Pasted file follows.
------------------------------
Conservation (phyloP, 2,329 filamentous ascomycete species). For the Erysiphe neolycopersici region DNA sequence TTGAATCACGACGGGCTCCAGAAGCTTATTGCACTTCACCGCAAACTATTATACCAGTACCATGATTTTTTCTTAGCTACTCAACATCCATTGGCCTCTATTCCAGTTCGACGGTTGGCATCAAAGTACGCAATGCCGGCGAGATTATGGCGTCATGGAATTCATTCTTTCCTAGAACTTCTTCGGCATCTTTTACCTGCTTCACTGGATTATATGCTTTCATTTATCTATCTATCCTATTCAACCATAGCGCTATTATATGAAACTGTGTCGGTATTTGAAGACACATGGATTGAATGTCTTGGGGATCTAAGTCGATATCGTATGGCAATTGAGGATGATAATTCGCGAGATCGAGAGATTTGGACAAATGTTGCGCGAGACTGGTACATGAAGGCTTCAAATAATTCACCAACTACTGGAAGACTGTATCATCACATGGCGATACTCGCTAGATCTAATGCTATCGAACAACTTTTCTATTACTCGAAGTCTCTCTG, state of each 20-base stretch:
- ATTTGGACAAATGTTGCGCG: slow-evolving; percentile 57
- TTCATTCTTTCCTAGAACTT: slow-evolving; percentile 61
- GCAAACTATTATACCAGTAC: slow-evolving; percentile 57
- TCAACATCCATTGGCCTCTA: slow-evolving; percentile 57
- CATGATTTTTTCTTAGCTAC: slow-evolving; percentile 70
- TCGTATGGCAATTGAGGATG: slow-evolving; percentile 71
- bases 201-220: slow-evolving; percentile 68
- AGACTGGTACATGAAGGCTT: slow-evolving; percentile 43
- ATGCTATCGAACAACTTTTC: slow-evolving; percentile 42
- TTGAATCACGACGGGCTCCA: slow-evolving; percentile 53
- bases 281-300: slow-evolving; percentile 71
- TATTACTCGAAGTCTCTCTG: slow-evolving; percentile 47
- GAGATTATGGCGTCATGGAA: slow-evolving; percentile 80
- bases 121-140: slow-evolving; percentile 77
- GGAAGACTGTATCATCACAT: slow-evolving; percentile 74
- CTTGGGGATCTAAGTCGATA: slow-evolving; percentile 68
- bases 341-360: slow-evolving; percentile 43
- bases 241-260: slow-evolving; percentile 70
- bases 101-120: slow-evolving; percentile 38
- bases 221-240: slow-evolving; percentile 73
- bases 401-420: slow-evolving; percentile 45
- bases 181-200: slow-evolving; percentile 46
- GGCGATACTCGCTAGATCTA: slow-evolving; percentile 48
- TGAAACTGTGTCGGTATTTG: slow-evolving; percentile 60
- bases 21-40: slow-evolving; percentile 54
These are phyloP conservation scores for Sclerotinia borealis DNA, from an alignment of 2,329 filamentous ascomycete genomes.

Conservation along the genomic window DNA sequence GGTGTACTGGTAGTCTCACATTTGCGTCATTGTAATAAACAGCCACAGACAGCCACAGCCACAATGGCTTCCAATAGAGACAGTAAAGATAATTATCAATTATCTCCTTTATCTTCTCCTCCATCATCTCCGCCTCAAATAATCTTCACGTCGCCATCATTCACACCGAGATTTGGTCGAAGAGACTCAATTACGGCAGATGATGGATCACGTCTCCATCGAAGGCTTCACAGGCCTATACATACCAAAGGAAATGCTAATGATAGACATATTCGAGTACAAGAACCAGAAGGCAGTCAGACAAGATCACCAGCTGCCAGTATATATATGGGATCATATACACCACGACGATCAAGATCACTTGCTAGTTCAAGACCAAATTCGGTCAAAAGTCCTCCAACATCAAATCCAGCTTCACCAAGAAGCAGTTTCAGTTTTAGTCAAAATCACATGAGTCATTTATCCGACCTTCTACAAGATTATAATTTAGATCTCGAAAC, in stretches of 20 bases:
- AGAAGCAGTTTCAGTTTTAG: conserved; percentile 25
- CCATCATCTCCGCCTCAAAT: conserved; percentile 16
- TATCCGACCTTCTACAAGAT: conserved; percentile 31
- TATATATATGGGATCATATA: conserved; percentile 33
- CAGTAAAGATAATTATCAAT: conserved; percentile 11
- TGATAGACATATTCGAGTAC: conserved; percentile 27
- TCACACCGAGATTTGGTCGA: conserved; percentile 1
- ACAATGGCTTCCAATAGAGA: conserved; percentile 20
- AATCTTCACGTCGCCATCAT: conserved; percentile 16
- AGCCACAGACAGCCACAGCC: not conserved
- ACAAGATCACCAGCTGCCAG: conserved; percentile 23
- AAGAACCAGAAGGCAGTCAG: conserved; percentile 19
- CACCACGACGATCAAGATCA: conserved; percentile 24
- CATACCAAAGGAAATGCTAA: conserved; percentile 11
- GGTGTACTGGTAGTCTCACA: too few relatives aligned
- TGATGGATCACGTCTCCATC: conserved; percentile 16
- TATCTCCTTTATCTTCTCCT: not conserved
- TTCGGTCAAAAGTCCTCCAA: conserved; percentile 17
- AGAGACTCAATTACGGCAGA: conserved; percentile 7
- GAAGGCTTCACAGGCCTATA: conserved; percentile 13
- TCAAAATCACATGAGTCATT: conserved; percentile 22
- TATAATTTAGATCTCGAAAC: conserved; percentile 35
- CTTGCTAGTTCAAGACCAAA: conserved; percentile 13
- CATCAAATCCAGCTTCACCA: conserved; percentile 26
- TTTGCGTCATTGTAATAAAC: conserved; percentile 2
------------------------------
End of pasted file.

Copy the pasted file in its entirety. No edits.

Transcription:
Conservation (phyloP, 2,329 filamentous ascomycete species). For the Erysiphe neolycopersici region DNA sequence TTGAATCACGACGGGCTCCAGAAGCTTATTGCACTTCACCGCAAACTATTATACCAGTACCATGATTTTTTCTTAGCTACTCAACATCCATTGGCCTCTATTCCAGTTCGACGGTTGGCATCAAAGTACGCAATGCCGGCGAGATTATGGCGTCATGGAATTCATTCTTTCCTAGAACTTCTTCGGCATCTTTTACCTGCTTCACTGGATTATATGCTTTCATTTATCTATCTATCCTATTCAACCATAGCGCTATTATATGAAACTGTGTCGGTATTTGAAGACACATGGATTGAATGTCTTGGGGATCTAAGTCGATATCGTATGGCAATTGAGGATGATAATTCGCGAGATCGAGAGATTTGGACAAATGTTGCGCGAGACTGGTACATGAAGGCTTCAAATAATTCACCAACTACTGGAAGACTGTATCATCACATGGCGATACTCGCTAGATCTAATGCTATCGAACAACTTTTCTATTACTCGAAGTCTCTCTG, state of each 20-base stretch:
- ATTTGGACAAATGTTGCGCG: slow-evolving; percentile 57
- TTCATTCTTTCCTAGAACTT: slow-evolving; percentile 61
- GCAAACTATTATACCAGTAC: slow-evolving; percentile 57
- TCAACATCCATTGGCCTCTA: slow-evolving; percentile 57
- CATGATTTTTTCTTAGCTAC: slow-evolving; percentile 70
- TCGTATGGCAATTGAGGATG: slow-evolving; percentile 71
- bases 201-220: slow-evolving; percentile 68
- AGACTGGTACATGAAGGCTT: slow-evolving; percentile 43
- ATGCTATCGAACAACTTTTC: slow-evolving; percentile 42
- TTGAATCACGACGGGCTCCA: slow-evolving; percentile 53
- bases 281-300: slow-evolving; percentile 71
- TATTACTCGAAGTCTCTCTG: slow-evolving; percentile 47
- GAGATTATGGCGTCATGGAA: slow-evolving; percentile 80
- bases 121-140: slow-evolving; percentile 77
- GGAAGACTGTATCATCACAT: slow-evolving; percentile 74
- CTTGGGGATCTAAGTCGATA: slow-evolving; percentile 68
- bases 341-360: slow-evolving; percentile 43
- bases 241-260: slow-evolving; percentile 70
- bases 101-120: slow-evolving; percentile 38
- bases 221-240: slow-evolving; percentile 73
- bases 401-420: slow-evolving; percentile 45
- bases 181-200: slow-evolving; percentile 46
- GGCGATACTCGCTAGATCTA: slow-evolving; percentile 48
- TGAAACTGTGTCGGTATTTG: slow-evolving; percentile 60
- bases 21-40: slow-evolving; percentile 54
These are phyloP conservation scores for Sclerotinia borealis DNA, from an alignment of 2,329 filamentous ascomycete genomes.

Conservation along the genomic window DNA sequence GGTGTACTGGTAGTCTCACATTTGCGTCATTGTAATAAACAGCCACAGACAGCCACAGCCACAATGGCTTCCAATAGAGACAGTAAAGATAATTATCAATTATCTCCTTTATCTTCTCCTCCATCATCTCCGCCTCAAATAATCTTCACGTCGCCATCATTCACACCGAGATTTGGTCGAAGAGACTCAATTACGGCAGATGATGGATCACGTCTCCATCGAAGGCTTCACAGGCCTATACATACCAAAGGAAATGCTAATGATAGACATATTCGAGTACAAGAACCAGAAGGCAGTCAGACAAGATCACCAGCTGCCAGTATATATATGGGATCATATACACCACGACGATCAAGATCACTTGCTAGTTCAAGACCAAATTCGGTCAAAAGTCCTCCAACATCAAATCCAGCTTCACCAAGAAGCAGTTTCAGTTTTAGTCAAAATCACATGAGTCATTTATCCGACCTTCTACAAGATTATAATTTAGATCTCGAAAC, in stretches of 20 bases:
- AGAAGCAGTTTCAGTTTTAG: conserved; percentile 25
- CCATCATCTCCGCCTCAAAT: conserved; percentile 16
- TATCCGACCTTCTACAAGAT: conserved; percentile 31
- TATATATATGGGATCATATA: conserved; percentile 33
- CAGTAAAGATAATTATCAAT: conserved; percentile 11
- TGATAGACATATTCGAGTAC: conserved; percentile 27
- TCACACCGAGATTTGGTCGA: conserved; percentile 1
- ACAATGGCTTCCAATAGAGA: conserved; percentile 20
- AATCTTCACGTCGCCATCAT: conserved; percentile 16
- AGCCACAGACAGCCACAGCC: not conserved
- ACAAGATCACCAGCTGCCAG: conserved; percentile 23
- AAGAACCAGAAGGCAGTCAG: conserved; percentile 19
- CACCACGACGATCAAGATCA: conserved; percentile 24
- CATACCAAAGGAAATGCTAA: conserved; percentile 11
- GGTGTACTGGTAGTCTCACA: too few relatives aligned
- TGATGGATCACGTCTCCATC: conserved; percentile 16
- TATCTCCTTTATCTTCTCCT: not conserved
- TTCGGTCAAAAGTCCTCCAA: conserved; percentile 17
- AGAGACTCAATTACGGCAGA: conserved; percentile 7
- GAAGGCTTCACAGGCCTATA: conserved; percentile 13
- TCAAAATCACATGAGTCATT: conserved; percentile 22
- TATAATTTAGATCTCGAAAC: conserved; percentile 35
- CTTGCTAGTTCAAGACCAAA: conserved; percentile 13
- CATCAAATCCAGCTTCACCA: conserved; percentile 26
- TTTGCGTCATTGTAATAAAC: conserved; percentile 2